But failure implies that we somehow lost the game.  Instead, we folded gracefully in favor of a better hand: our clients had plenty of advance notice, our team got time to find new jobs and personal introductions to good companies, and we were able to walk away with some cash.  And in doing so, we improved our board position in favor of new cards that I think both Avi and I feel will form a stronger hand.

And therein lies the first bit of the song: when to hold, when to fold.  Businesses are not simple win/lose propositions.  Like anything with an opportunity cost, you can be doing well but not as well as you would if you just laid it down and took the next deal.  So to be a good entrepreneur, you have to know which hands are worth standing by (even when doing so seems crazy) and which ones are worth shutting down.

That actually flows nicely into the next part: walking away versus running away.  A good call on when to fold allows for some grace in departure (which means bonuses for your team, time to find new positions, etc.).  A poor read of the board, on the other hand, means an ill-timed dash.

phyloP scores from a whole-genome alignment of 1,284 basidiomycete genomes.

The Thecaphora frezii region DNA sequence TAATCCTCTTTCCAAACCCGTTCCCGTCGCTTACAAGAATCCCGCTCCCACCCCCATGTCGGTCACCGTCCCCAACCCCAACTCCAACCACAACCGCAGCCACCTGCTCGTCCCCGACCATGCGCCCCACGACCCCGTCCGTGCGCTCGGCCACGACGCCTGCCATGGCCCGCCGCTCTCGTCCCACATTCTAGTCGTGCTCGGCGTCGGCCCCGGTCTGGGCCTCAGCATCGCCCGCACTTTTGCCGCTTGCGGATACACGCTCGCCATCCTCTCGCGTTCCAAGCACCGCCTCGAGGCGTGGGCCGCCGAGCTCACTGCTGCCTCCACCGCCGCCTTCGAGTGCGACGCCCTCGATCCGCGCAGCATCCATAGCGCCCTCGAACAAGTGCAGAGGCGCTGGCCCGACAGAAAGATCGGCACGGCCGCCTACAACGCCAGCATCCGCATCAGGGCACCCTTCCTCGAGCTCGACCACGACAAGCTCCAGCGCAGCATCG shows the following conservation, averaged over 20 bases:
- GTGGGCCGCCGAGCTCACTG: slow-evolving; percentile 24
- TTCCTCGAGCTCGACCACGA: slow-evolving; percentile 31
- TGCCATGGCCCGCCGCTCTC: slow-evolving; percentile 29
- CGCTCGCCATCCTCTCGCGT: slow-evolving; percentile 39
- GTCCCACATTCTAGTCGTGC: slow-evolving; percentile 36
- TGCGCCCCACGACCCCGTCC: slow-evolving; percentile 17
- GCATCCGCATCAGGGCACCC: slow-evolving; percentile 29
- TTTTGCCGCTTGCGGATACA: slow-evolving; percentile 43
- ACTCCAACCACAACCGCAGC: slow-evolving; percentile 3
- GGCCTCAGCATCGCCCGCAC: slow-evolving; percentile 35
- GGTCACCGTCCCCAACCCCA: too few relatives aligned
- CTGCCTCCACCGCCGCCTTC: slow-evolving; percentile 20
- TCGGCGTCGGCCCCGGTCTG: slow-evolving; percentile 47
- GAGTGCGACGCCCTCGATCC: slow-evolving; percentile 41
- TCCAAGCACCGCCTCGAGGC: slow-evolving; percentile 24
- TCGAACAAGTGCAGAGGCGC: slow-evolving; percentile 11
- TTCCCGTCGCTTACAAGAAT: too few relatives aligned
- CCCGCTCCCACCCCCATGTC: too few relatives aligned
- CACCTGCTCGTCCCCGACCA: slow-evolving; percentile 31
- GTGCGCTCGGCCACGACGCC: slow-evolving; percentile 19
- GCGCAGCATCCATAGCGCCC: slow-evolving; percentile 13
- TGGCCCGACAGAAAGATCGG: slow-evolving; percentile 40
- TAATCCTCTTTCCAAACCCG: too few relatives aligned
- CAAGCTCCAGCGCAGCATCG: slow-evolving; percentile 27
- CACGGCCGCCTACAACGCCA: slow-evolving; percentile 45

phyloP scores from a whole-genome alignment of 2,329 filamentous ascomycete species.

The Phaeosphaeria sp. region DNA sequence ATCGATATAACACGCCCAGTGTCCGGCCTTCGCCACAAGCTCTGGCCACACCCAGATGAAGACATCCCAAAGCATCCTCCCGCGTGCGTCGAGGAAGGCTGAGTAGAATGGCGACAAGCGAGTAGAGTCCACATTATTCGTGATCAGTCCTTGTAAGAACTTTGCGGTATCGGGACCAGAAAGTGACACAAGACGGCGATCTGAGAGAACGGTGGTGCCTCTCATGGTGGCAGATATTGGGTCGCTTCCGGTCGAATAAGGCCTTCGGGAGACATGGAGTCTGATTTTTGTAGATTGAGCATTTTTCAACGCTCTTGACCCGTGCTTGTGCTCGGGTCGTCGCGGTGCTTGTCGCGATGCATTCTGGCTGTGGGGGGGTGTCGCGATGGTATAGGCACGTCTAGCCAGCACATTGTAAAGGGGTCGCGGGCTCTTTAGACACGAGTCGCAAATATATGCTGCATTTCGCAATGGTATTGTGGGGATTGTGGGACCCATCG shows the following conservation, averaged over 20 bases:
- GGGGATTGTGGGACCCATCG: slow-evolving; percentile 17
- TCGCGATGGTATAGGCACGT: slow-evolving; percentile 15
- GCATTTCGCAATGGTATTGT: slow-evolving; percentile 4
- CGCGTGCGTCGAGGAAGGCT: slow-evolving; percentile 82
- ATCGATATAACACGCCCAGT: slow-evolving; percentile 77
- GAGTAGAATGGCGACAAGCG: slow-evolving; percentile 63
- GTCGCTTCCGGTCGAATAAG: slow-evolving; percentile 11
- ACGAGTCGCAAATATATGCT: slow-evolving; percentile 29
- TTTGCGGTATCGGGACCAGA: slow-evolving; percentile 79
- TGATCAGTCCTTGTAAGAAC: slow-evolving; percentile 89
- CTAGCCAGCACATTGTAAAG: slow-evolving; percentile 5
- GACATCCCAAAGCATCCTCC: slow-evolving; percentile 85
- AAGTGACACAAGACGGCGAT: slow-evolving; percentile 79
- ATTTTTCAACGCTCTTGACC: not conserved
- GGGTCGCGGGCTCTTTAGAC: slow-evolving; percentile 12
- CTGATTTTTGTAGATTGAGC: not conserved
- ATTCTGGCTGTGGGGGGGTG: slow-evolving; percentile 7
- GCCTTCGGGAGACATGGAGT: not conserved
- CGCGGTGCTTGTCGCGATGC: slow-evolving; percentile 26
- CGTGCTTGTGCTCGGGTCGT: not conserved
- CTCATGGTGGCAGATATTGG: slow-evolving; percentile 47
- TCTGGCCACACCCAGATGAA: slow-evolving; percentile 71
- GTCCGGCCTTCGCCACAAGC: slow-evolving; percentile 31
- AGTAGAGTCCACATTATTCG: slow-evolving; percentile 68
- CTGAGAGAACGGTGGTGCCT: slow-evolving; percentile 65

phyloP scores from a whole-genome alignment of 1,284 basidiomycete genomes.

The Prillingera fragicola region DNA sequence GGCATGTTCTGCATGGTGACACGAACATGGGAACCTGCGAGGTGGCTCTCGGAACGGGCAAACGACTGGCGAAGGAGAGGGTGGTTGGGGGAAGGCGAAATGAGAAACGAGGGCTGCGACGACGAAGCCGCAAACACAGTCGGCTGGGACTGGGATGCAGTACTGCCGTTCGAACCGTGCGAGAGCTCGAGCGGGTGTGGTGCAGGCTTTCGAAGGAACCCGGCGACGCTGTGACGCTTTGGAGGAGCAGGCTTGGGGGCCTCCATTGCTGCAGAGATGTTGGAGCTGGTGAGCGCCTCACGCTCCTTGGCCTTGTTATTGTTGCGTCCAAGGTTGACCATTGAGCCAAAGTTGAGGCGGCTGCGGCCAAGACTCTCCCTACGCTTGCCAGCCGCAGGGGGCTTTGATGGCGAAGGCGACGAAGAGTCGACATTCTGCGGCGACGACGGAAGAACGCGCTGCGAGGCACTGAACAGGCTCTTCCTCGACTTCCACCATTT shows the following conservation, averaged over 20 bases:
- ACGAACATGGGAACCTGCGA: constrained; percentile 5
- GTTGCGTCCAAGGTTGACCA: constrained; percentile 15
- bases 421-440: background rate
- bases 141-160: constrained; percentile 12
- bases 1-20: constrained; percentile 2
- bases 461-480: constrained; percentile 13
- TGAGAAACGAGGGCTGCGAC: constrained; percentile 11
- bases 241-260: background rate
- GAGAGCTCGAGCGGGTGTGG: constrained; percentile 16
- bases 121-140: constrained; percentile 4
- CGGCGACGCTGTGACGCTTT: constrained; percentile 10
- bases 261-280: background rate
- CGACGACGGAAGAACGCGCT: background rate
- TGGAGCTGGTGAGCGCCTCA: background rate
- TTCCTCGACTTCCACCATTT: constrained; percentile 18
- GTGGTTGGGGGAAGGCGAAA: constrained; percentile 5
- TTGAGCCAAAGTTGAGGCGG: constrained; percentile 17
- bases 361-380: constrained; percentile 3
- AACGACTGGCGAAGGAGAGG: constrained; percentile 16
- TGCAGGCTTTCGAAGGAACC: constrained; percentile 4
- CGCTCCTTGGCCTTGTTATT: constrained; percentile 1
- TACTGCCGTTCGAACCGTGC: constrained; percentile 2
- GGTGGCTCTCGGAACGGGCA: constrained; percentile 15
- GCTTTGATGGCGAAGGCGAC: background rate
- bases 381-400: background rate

Which isn’t to say running away in a flat out dash isn’t sometimes the right way to exit a hand.  I’ve seen some pretty brutal spindowns where instead of just closing the doors and going home, people get let go one employee at a time as a company spirals straight into the ground.  Better an emergency landing than a crash.

And lastly, counting your money.  Entrepreneurs love money as as metric for success, which is ridiculous in that most entrepreneurs could make more money for far less work taking corporate jobs (a fact that doesn’t frustrate corporations nearly as much as it should).  Because money is the metric, that’s what they maximize for when they end a company, whether they are taking the hand or folding it down.

The trouble is, the game is more than just one hand; in fact, life is more than just one game.  And maximizing your life doesn’t mean maximizing every single hand (indeed, Barry Schwartz’s Max/Sat and Life Satisfaction work would suggest it means not maximizing most of them).  The best time to worry about money is when it matters: after you’ve spun down.  Only then do you need to start deciding on next steps for yourself personally; until the day that the company no longer exists, your responsibility is to your employees, clients, and partners.

By the Churnless calendar, as we spin down our last few things, soon will be time for countin’.  Until then: Muppets.